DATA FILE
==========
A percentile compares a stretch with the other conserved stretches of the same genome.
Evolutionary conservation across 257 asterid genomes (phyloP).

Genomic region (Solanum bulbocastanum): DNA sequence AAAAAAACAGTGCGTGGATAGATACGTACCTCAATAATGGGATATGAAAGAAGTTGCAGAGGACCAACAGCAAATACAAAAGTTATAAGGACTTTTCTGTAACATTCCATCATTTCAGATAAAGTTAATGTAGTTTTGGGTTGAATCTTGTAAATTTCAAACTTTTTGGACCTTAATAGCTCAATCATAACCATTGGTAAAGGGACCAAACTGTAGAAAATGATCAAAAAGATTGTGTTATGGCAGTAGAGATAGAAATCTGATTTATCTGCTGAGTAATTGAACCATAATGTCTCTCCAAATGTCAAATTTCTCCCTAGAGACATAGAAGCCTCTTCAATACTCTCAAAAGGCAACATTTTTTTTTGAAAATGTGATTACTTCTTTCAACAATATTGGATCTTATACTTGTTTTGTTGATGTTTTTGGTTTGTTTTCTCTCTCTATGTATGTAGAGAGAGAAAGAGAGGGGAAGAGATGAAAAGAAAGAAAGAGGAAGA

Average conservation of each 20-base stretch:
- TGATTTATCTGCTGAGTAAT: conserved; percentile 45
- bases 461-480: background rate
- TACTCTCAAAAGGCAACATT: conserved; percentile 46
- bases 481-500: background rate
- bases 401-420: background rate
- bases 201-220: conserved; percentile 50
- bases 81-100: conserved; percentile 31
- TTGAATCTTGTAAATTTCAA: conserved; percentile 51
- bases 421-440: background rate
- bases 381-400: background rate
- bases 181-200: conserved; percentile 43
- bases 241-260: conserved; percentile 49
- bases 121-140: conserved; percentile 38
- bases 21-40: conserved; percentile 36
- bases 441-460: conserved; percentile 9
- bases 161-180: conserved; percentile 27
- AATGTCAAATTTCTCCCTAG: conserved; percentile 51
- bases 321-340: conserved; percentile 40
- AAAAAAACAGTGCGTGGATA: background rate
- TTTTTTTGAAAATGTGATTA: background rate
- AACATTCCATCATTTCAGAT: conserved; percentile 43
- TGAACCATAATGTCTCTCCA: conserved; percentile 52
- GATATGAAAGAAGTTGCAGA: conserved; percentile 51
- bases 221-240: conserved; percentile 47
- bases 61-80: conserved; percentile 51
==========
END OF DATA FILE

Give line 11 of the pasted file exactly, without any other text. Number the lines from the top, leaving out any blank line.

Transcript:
- bases 81-100: conserved; percentile 31